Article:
The Economist has published a thoughtful essay on the future of the book, publishing, and authorship. One reason I like it so much is the historical perspective.
The Adoption of Television
In 1953, my father and mother purchased one of the first television sets in our town. The inspiration for this trend-setting move was the impending coronation of Elizabeth II.
Television sets were more common, they were still something of a curiosity. Living through the social and technological change that was the adoption of television gives me some perspective on what will happen with books and publishing.
Change will not happen as fast as many predict
The really significant changes require a generation to take hold. Beware predictions of instant or almost-instant change.
Older technologies usually don’t die, they transform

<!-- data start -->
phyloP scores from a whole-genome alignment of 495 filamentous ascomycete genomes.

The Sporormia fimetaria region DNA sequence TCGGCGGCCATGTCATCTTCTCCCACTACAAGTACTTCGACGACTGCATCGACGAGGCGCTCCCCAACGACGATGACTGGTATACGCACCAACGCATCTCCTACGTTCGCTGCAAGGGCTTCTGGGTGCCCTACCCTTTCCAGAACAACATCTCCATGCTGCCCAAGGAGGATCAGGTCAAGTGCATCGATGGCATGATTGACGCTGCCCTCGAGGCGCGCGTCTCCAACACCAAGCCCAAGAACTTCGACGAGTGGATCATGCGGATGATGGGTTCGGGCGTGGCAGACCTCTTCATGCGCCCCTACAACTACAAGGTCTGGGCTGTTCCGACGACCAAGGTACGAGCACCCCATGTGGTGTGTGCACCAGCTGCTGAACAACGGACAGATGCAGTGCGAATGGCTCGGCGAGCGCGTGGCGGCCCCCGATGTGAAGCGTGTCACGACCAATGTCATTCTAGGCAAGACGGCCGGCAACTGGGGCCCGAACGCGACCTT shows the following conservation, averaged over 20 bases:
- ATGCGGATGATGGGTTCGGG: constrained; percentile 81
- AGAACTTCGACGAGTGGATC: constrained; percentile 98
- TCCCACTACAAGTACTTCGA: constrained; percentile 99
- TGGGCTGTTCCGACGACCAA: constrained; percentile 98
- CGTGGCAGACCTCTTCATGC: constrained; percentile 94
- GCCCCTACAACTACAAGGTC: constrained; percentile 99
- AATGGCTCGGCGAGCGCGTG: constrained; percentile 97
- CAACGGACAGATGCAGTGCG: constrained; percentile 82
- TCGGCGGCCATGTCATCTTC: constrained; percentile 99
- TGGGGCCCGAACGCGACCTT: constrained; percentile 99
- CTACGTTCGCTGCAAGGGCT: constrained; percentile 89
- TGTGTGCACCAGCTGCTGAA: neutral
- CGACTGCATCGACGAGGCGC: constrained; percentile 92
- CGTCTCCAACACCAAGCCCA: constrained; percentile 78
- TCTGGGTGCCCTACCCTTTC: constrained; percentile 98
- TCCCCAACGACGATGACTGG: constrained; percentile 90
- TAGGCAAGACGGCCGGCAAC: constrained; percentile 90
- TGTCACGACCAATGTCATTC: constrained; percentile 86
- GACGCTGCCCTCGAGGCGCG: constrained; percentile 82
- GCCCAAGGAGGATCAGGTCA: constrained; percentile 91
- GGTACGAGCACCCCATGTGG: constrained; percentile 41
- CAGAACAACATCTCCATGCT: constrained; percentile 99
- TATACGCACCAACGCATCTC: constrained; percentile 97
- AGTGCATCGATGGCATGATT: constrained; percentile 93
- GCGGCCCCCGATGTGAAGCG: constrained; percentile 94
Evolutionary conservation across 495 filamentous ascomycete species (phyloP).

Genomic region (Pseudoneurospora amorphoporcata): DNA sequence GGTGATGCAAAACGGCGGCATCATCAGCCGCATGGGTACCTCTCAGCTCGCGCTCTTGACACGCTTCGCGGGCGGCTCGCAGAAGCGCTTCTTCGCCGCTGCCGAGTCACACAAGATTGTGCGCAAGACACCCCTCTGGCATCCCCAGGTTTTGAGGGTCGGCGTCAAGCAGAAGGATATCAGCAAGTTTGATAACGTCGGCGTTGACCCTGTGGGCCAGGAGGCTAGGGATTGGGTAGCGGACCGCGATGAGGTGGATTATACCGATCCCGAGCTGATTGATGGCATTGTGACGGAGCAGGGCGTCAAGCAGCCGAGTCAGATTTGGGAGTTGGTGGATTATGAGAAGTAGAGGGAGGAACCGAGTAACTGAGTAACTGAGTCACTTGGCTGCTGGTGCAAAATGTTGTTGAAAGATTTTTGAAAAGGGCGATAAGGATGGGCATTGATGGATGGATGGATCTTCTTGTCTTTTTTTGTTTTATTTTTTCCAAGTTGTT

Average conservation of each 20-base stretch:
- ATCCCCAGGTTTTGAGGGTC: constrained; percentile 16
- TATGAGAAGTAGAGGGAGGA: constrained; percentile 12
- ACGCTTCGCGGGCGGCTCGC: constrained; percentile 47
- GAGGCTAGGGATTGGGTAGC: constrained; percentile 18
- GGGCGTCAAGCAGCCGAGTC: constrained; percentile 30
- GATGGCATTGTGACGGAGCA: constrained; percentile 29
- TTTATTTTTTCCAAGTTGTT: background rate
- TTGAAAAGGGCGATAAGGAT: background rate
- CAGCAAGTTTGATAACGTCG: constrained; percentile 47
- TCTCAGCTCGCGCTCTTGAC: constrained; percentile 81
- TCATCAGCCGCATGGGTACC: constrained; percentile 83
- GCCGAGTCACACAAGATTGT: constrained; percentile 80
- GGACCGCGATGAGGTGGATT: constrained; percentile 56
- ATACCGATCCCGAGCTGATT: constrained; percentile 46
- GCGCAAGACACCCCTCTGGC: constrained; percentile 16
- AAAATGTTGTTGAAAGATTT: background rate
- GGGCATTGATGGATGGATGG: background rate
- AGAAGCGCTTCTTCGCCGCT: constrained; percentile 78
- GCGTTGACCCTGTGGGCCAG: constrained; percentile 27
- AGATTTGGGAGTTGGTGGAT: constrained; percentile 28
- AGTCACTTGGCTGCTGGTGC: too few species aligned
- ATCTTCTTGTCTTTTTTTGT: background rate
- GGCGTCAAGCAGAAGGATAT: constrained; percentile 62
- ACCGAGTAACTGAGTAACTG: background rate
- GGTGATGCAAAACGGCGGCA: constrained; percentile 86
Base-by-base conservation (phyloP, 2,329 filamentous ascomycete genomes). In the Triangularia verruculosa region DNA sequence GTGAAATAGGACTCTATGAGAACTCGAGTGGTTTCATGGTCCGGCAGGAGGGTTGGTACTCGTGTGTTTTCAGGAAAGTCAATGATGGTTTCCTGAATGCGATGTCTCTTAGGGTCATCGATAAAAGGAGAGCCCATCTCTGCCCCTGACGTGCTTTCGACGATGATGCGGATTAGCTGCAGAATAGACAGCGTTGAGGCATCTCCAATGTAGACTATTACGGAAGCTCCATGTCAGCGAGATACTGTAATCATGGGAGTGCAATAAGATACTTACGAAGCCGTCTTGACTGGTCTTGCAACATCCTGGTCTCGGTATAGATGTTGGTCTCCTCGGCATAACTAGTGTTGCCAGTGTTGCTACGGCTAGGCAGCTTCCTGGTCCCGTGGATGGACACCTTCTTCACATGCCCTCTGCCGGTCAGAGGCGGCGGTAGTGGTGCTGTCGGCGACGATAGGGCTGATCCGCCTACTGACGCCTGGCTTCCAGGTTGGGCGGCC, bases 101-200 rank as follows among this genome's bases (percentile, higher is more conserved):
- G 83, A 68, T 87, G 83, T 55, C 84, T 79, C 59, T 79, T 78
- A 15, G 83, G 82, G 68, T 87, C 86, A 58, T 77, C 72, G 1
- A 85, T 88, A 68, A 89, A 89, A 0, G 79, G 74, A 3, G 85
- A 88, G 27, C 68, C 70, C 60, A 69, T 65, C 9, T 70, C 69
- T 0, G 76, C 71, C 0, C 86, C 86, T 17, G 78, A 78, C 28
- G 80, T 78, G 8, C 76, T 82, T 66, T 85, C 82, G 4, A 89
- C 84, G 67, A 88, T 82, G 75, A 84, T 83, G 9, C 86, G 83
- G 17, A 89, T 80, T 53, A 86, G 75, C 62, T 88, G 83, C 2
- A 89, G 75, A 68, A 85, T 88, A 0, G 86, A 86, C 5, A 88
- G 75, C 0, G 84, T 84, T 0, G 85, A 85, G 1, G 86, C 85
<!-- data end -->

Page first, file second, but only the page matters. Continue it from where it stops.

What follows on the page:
Once pundits predicted the death of radio. After all, why would you need it when you had television? Radio didn’t disappear, but it transformed, and it’s still with us sixty years later.
Historical perspective in perspective
Historical perspective can help make predictions, but it’s not perfect. Historical perspective can help you assess how long major changes will take (usually a generation or more) and how different changes will interact. But even a historical perspective isn’t enough to get it right. For that you need a good guess.